Griots at War
Conflict, Conciliation, and Caste in Mande
Barbara G. Hoffman
An extraordinary account of conflict and peacemaking among griots.
... a compelling study of how social identities and relationships are constructed and reconstructed through action, specifically through speech.... The book succeeds marvelously in conveying the voice of the people who are, in every sense of the word, its subject." —Robert Launay
In 1985, while she was an apprentice griot or jelimuso, Barbara G. Hoffman saw and recorded a remarkable event in the small town of Kita, Mali. For four days, thousands of griots from all parts of the Mande world gathered to talk, sing, and make music in celebration of the opening of the new Hall of Griots and the installation of the recently named Head Griot. This unprecedented assembly also marked the end of a deadly two-year conflict fought with griot weapons—words, reputations, and sorcery. Hoffman captures griots making speeches, singing songs of praise, and dancing in honor of their restored unity. Her discerning interpretations of the speeches not only explore the art of griot oratory but show how the use of history, metaphor, religion, proverbs, and praise can mend a community torn apart by war. The speeches, often marked by a keen edge, also reveal what it means to be a griot in a casted society and to demand that other castes recognize and respect this unique identity. The griot’s formidable linguistic abilities come to the fore as they negotiate, reestablish, and assert their cultural power. This exceptional book, including generous extracts from the griots’ speeches in Mande and in translation, offers surprising and important insights into the multiple meanings of Mande culture, caste, and identity.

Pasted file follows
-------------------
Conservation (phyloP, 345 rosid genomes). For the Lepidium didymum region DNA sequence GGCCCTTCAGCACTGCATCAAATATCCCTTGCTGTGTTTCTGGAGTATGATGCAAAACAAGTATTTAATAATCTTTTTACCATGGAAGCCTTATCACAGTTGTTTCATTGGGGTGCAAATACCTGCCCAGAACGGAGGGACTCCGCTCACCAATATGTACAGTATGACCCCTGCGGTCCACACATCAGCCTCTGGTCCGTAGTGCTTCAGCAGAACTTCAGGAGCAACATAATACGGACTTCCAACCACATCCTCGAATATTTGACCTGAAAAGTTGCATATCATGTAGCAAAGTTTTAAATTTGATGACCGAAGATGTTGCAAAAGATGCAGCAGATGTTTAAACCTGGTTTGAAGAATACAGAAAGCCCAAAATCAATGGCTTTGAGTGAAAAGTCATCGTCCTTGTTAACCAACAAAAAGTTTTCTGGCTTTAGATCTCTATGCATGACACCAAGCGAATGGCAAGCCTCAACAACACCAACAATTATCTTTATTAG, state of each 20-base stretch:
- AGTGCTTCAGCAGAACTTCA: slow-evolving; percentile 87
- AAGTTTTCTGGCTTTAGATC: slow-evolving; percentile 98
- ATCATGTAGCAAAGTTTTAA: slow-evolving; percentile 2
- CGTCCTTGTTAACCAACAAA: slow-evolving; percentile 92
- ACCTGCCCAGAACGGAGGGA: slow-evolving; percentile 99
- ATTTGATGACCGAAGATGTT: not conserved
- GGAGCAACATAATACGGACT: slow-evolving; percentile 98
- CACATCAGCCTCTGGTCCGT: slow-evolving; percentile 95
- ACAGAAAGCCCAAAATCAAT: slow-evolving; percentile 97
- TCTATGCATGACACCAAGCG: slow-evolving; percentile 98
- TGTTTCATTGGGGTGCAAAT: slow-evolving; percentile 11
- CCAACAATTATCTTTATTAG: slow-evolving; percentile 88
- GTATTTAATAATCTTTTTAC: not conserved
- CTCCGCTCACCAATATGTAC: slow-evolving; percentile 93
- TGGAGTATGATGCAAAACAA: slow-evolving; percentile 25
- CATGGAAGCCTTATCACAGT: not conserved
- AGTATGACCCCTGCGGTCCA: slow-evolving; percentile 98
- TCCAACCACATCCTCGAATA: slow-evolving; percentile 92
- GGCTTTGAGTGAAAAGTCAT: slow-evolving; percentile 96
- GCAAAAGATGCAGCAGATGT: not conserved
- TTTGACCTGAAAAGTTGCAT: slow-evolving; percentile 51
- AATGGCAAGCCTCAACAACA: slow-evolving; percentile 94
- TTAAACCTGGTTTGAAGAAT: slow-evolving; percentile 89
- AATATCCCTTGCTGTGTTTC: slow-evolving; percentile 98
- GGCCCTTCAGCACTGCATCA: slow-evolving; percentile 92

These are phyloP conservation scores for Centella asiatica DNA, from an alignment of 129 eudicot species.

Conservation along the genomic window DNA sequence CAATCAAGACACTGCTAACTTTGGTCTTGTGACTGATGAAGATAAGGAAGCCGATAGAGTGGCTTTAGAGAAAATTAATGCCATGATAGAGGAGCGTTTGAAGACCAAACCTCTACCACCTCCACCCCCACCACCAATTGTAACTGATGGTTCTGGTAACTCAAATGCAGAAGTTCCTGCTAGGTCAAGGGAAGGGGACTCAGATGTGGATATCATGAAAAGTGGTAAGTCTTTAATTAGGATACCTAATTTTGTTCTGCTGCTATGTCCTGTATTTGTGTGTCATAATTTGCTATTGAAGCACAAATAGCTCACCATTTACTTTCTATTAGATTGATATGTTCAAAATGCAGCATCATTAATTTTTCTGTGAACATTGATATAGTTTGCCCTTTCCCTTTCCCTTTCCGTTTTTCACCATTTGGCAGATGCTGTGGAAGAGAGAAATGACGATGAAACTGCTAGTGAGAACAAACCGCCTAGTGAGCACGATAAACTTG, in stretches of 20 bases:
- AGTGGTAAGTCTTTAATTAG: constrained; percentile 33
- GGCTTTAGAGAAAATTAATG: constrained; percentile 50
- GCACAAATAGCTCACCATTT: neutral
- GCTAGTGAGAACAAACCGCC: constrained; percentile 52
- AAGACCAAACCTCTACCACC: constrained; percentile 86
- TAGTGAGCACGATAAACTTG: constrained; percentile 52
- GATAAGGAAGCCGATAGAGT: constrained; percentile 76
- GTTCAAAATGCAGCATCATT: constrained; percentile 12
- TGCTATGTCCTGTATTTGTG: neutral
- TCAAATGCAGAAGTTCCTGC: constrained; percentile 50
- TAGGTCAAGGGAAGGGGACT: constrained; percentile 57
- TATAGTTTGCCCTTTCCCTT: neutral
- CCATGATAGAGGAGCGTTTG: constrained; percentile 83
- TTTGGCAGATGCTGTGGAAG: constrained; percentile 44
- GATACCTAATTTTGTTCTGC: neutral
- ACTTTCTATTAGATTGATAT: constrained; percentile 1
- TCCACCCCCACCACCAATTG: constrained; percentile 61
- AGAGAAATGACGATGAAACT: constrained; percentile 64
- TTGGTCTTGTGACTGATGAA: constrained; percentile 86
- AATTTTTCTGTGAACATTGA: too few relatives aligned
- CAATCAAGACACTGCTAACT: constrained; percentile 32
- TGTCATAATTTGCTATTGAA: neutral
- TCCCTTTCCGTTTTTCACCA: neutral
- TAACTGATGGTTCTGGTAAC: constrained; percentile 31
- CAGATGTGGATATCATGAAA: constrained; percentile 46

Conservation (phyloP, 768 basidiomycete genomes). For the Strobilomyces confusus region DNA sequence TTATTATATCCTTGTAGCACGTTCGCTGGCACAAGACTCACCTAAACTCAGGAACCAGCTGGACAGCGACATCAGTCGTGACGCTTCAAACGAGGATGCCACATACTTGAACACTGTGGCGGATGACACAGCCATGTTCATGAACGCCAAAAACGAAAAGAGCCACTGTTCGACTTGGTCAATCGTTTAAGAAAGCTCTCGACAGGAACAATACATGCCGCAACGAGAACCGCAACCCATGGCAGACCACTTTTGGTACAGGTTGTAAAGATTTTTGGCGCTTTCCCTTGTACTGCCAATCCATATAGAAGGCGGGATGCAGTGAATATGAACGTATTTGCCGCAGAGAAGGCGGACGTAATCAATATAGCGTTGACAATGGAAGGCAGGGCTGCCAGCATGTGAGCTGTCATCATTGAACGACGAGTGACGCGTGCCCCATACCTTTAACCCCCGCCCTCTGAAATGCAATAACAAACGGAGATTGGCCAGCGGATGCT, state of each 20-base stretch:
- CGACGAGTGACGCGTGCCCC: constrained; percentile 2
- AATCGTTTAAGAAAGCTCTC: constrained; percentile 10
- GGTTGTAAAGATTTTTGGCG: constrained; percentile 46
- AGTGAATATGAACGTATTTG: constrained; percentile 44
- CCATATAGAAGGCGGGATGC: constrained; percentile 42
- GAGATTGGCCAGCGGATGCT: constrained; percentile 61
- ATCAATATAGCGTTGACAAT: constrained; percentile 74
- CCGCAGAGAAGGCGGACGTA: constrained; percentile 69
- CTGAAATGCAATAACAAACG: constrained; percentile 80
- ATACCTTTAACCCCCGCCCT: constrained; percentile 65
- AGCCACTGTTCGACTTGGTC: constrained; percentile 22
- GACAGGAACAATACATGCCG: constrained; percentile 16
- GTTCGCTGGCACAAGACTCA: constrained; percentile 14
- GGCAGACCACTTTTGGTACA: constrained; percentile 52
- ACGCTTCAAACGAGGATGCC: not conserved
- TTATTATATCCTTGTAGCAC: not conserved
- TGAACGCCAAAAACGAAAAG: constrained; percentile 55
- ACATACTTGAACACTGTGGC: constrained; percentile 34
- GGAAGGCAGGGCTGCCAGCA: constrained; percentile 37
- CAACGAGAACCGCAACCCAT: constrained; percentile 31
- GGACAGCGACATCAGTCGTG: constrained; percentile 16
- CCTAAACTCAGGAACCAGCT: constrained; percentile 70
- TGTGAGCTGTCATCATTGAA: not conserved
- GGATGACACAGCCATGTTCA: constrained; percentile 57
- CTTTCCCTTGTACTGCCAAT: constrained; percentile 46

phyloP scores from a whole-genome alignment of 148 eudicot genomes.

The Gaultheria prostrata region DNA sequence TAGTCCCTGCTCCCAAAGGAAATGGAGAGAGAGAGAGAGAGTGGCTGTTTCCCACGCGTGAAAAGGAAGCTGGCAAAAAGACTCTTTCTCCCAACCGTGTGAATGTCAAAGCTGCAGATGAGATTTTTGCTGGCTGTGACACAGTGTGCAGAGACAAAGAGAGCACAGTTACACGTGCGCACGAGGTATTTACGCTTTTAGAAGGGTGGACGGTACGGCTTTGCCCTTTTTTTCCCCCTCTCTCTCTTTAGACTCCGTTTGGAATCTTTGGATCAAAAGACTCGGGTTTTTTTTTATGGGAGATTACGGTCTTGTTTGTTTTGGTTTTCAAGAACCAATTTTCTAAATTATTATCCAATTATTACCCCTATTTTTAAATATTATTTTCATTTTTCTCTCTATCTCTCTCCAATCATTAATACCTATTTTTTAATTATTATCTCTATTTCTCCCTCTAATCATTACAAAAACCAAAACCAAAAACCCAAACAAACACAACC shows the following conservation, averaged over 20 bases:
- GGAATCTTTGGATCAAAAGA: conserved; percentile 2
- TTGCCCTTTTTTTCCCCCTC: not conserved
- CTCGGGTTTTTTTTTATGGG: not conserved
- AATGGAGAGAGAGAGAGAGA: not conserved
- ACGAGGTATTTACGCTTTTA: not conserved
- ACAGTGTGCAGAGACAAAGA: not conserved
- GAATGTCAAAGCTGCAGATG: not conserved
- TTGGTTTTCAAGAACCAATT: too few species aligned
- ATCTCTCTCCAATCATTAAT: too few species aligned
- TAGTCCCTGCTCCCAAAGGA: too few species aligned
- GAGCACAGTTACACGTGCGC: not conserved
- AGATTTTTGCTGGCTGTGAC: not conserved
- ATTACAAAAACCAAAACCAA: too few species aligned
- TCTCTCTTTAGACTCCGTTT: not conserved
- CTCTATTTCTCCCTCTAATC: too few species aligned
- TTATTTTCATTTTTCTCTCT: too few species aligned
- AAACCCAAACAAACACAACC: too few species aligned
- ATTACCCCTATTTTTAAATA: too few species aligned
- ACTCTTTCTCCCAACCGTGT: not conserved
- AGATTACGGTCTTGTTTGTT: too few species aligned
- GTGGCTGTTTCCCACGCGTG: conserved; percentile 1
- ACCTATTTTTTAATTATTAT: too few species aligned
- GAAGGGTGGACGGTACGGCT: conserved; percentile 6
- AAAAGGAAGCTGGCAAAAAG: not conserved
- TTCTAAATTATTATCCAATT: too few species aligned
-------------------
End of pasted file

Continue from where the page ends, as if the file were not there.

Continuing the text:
Barbara G. Hoffman is Assistant Professor of Anthropology at Cleveland State University. She is author of many essays on Mande culture and producer of ethnographic videos on East and West African cultures. She